I was reading this great book, and I found out something which may be useful for economists: that moment when you make a decision among close alternatives, is purely emotional. This is what the book has to say:
It’s purely emotional, the moment you pick. People with brain damage to their emotional centers who have been rendered into Spock-like beings of pure logic find it impossible to decide things as simple as which brand of cereal to buy. They stand transfixed in the aisle, contemplating every element of their potential decision—the calories, the shapes, the net weight—everything. They can’t pick because they have no emotional connection to anything.
This is why companies are now starting to limit the variety in their product lines (the consummate example being Apple, of course), because it makes it easier to make an emotional connection and create post-hoc rationalizations about your choice. It may seem a little manipulative but this decision-making heuristic makes our lives easier; one just has to realize their cognitive biases.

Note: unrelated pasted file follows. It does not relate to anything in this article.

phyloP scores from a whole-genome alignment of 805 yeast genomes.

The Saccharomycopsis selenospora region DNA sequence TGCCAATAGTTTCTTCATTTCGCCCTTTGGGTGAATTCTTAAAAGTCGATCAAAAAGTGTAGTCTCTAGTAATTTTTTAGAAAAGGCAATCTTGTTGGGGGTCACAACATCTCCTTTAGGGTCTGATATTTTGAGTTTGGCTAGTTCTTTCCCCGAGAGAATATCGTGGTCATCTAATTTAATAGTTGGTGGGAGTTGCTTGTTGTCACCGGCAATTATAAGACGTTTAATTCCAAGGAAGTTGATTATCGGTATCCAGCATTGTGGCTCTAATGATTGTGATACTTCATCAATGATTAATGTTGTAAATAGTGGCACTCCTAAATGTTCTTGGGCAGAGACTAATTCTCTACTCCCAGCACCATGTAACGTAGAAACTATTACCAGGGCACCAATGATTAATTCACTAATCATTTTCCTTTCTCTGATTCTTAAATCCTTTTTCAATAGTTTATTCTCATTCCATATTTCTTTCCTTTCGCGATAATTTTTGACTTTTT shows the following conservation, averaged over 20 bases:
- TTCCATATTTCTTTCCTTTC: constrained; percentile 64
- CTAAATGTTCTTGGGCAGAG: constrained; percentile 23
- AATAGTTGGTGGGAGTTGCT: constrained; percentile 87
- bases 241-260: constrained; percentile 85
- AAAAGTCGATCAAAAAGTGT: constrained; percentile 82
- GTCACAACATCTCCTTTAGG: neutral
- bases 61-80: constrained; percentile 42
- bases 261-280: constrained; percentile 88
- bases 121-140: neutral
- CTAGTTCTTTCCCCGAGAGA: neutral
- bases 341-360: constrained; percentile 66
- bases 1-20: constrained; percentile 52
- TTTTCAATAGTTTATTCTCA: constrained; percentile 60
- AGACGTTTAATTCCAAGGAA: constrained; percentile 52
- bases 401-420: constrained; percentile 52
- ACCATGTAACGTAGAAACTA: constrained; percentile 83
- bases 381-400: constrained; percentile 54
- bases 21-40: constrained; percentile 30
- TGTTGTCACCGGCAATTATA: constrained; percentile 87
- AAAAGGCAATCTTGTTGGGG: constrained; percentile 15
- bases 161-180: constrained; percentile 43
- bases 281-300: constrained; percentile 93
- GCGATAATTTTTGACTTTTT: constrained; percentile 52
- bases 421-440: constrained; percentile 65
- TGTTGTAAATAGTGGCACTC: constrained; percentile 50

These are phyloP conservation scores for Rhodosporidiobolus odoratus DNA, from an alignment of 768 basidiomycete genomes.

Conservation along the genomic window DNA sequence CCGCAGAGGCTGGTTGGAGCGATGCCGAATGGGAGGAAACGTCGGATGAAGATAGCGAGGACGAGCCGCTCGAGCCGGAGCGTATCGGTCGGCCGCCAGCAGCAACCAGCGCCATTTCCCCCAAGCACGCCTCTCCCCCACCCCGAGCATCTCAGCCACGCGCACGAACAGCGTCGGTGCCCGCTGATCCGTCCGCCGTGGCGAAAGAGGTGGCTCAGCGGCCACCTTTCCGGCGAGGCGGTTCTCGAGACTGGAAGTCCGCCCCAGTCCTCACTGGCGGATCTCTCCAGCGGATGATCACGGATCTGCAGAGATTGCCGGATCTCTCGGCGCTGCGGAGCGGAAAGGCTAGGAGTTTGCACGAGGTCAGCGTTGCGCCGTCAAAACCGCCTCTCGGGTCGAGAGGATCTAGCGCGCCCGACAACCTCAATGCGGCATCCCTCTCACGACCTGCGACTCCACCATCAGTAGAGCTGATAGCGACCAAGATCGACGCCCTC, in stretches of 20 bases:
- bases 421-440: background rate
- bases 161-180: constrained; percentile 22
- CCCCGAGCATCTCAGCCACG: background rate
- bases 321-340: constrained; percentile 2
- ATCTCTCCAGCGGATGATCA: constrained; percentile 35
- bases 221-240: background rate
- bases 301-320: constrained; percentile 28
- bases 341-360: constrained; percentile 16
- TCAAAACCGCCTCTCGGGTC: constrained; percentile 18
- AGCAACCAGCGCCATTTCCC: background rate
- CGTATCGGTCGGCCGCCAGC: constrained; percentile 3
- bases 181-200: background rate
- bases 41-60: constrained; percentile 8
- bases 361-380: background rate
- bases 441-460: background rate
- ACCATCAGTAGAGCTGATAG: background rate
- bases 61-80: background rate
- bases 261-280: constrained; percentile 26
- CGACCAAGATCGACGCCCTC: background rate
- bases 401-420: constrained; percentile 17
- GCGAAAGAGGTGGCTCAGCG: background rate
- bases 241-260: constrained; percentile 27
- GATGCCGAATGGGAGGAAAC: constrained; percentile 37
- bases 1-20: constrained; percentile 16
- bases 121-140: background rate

It’s quite in line with the bounded rationality of behavioral economics; that people make choices rationally but only up to the extent of what they know and how they think. If this interests you, Predictably Irrational and other books by Ariely are great reads.
I read Predictably Irrational a few years ago, but three years into my advertising coursework, the book would be worth another read through a more critical eye!
Research on the so-called Zero Moment of Truth—the moment when a shopper goes online to research a product and decides whether to make a purchase—suggests consumers often make purchase decisions in-store, as they read peer-to-peer reviews on their smartphones. I wonder if emotional consumer reviews are more persuasive than more matter-of-fact or features-driven reviews. How do reviews, which so many shoppers rely on, facilitate an emotional connection, anyway, if they can at all?